Until we have more information about this particular piece of malware, it is not clear what consequences it may have for the targeted control system components. Most often, malware on control systems has no obvious adverse effect at all. Malware tends to be detected by AV tools, or by firewall logs when the malware contacts its own control server, or by increased system or network loads as the malware consumes resources.
However, in our experience, the most common organizational response to a virus infestation is to perform an emergency shut down and clean-out of the compromised parts of the control system. Many operations sites have stringent safety and change control programs in place. Even if an initial investigation suggests that the malware in question may not have an immediate effect on the control system, or that the malware is at low risk of propagating, safety-conscious sites will not take chances. Sometimes there is enough redundancy in the control system that even with affected components shut down, the physical process can continue running. Other times, this is not so, and the entire process is shut down while operations staff do an emergency rebuild of the compromised components.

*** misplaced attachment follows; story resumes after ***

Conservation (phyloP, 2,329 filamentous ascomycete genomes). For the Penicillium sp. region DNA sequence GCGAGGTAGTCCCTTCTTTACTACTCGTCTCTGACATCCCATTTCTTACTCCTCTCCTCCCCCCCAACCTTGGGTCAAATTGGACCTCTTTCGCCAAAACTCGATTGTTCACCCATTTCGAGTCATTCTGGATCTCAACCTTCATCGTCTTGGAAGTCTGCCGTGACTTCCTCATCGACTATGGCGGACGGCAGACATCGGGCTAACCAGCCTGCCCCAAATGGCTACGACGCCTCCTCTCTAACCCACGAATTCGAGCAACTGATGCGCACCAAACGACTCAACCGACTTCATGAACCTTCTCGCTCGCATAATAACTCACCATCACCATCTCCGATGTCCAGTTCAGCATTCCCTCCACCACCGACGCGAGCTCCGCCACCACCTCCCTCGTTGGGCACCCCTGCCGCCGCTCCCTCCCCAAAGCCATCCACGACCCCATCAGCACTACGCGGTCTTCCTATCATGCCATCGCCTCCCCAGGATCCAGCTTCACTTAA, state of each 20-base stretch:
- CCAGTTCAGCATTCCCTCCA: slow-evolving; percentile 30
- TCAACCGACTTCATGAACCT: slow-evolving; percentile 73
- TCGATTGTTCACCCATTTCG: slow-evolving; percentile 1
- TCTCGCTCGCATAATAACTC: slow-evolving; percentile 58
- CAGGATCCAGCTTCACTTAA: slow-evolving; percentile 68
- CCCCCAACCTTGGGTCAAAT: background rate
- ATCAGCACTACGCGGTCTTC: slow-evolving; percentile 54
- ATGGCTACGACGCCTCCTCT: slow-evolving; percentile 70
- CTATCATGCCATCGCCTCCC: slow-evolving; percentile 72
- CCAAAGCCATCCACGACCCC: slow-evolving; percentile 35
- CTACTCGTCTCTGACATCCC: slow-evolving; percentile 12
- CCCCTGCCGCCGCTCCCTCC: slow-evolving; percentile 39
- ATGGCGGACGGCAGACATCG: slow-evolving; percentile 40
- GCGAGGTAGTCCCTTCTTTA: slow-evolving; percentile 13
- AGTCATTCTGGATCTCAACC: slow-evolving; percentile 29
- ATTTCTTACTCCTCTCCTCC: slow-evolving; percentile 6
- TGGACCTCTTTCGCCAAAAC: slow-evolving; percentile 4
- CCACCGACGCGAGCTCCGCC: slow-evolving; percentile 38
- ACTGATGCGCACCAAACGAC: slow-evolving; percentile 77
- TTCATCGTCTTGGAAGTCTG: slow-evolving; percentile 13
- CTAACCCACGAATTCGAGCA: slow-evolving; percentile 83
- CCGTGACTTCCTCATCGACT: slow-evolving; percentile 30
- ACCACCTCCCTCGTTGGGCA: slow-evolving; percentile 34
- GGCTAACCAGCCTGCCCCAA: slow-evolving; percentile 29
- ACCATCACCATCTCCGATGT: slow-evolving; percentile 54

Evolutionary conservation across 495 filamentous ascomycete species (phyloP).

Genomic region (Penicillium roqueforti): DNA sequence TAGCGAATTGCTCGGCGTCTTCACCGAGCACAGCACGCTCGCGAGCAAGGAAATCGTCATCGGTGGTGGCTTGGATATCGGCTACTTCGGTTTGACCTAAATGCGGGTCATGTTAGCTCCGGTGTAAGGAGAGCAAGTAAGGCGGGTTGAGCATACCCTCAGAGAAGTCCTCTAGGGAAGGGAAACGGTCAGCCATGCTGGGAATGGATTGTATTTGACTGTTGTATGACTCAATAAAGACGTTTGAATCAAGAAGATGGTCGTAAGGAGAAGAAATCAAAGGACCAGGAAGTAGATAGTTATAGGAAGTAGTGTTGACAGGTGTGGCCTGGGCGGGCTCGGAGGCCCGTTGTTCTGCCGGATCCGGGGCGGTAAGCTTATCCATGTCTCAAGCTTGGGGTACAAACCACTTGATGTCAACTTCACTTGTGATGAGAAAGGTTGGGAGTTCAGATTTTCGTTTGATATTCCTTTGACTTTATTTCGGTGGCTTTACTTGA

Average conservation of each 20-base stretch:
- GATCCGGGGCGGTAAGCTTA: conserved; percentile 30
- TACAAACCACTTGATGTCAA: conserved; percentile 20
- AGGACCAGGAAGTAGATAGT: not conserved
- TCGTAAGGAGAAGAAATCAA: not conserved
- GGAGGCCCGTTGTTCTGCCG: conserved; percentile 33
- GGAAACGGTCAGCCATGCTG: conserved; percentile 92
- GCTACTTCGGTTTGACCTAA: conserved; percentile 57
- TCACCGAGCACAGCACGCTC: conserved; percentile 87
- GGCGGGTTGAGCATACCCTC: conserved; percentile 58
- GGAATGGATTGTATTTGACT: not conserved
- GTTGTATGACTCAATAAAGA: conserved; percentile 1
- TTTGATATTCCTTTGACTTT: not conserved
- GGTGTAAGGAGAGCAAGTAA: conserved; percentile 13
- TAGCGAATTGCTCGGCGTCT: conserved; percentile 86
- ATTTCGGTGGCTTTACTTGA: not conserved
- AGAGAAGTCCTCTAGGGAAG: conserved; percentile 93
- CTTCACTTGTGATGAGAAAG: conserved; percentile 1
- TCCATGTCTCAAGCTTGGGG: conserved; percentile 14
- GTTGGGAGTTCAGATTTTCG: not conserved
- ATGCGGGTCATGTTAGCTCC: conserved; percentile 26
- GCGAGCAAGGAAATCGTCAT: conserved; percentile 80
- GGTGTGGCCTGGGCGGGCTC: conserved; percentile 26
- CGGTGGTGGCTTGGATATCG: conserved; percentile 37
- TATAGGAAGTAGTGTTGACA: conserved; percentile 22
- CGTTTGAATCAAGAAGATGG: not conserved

What can you do about threats like this? You have to start with a deep suspicion of USB keys. Flash sticks are the new floppies. Sometimes a flash stick or an external drive is required to move large amounts of data into or out of control systems components without impacting network performance. More commonly, flash sticks are considered a convenient way to get data into and out of a control system component without worrying about firewalls or network connections.
Stop it! Data should only be introduced into control system components through trusted paths — from machines, media or networks you are certain are clean. Frequent reformatting of flash sticks helps a bit. You are better off to completely disable the use of USB mass storage devices on your control systems. You don’t need to disable your USB ports altogether – just use the technology available to disable mass storage devices on those ports.